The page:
Teaching fellow shortage to blame for intro course caps
In some cases, students have been turned away, and professors expressed long-term concerns about Yale’s classroom environments.
Zoe Berg, Photo Editor
At least five professors have been forced to cap introductory lecture courses — including “The American Century” and “Foundations in Education Studies” — for the first time this semester, in large part due to a shortage of teaching fellows and confusion around the new preregistration system.
In interviews with the News, professors affected by teaching fellow shortages pointed to both a larger undergraduate population and fewer graduate students as primary causes of the problem, and they all expressed some level of concern regarding how TF shortages would affect learning. Large introductory lecture courses often rely on teaching fellows to help facilitate office hours, additional discussion sections and generally assist the professor.
Graduate School of Arts and Sciences Deputy Dean Pamela Schirmeister ’80 GRD ’88 called the teaching fellow shortage the “chief factor” behind capped courses. She also credited the new preregistration system implemented this fall with making TF allocations more difficult.
This semester’s TF shortages can in part be attributed to fewer admitted graduate students and budgetary restrictions imposed during the early months of the pandemic, the News previously reported. Overall, these factors mean that caps could continue for the near future — or even become more strict.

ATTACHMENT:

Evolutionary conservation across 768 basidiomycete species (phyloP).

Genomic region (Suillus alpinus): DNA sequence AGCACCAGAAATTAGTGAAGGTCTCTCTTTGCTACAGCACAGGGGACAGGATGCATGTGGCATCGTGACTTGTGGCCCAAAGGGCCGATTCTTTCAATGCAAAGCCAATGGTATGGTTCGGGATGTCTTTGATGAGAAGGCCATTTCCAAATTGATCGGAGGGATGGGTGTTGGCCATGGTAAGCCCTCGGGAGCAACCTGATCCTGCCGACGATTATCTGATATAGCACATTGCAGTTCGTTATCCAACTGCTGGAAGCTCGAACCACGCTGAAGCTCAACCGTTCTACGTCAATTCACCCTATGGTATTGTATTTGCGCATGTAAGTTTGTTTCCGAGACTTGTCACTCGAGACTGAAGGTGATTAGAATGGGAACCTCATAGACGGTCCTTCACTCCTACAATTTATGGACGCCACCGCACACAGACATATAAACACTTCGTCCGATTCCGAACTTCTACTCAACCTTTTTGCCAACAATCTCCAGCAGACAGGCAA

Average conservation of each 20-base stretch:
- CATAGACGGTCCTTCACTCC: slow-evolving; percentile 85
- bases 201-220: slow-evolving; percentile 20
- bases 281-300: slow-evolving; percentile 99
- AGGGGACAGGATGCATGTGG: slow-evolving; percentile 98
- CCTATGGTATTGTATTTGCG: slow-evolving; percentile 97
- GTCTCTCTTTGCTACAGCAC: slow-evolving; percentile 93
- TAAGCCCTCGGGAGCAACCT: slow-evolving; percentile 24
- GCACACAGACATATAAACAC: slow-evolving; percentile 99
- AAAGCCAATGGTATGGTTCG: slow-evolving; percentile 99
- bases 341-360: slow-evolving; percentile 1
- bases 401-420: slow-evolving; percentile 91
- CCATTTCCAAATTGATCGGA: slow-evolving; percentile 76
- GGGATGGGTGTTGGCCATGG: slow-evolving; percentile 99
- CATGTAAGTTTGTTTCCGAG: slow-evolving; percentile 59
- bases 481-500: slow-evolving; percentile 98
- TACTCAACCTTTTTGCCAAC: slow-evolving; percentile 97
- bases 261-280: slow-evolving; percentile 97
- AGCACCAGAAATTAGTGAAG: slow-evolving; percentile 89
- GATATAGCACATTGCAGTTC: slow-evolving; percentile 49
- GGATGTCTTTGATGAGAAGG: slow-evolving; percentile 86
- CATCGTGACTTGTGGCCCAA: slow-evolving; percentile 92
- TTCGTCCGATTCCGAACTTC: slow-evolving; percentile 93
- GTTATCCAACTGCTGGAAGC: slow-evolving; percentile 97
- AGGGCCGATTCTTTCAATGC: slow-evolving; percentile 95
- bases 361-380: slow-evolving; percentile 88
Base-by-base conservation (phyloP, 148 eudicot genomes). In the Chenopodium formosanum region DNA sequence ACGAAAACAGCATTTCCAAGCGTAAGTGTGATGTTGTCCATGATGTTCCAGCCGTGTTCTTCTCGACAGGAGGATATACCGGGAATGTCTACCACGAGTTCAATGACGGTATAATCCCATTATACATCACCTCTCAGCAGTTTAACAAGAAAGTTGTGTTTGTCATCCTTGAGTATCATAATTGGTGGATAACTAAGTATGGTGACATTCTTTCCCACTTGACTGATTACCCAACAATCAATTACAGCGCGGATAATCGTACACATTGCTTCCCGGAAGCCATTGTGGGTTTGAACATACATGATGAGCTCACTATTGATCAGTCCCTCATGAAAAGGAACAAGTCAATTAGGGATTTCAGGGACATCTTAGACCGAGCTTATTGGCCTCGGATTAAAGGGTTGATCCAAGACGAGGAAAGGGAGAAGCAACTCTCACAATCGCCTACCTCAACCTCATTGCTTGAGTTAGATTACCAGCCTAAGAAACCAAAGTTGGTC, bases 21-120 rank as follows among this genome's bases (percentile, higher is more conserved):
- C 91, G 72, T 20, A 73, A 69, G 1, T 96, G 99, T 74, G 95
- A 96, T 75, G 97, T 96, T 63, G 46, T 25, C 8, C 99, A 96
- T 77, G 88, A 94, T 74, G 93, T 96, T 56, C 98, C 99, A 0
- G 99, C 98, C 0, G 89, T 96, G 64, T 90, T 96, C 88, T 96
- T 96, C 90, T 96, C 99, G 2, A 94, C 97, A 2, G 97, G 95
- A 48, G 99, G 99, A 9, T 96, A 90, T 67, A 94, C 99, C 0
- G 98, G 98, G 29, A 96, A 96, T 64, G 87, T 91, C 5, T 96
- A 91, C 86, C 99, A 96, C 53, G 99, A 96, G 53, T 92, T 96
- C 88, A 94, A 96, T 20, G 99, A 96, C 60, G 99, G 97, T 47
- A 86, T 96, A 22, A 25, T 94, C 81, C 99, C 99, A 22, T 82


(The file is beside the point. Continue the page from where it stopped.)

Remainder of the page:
“It’s working out alright this year, but we’re looking ahead to a situation in a couple of years where we’re going to have an expanded undergrad population … and because of the pandemic, highly restricted the number of graduate students we admitted,” professor of history and American studies Beverly Gage said. “We only admitted five graduate students in U.S. history. … It really could be a big big problem in the future if there has been any sort of major change [in Yale’s policy regarding teaching fellow allocation].”
Gage teaches “The American Century,” a survey course of 20th century American political history that, until this year, was available to anyone who wanted to take it. Although the department was initially able to assign additional teaching fellows, Gage ultimately had to cap the course because demand exceeded the number of fellows she was assigned.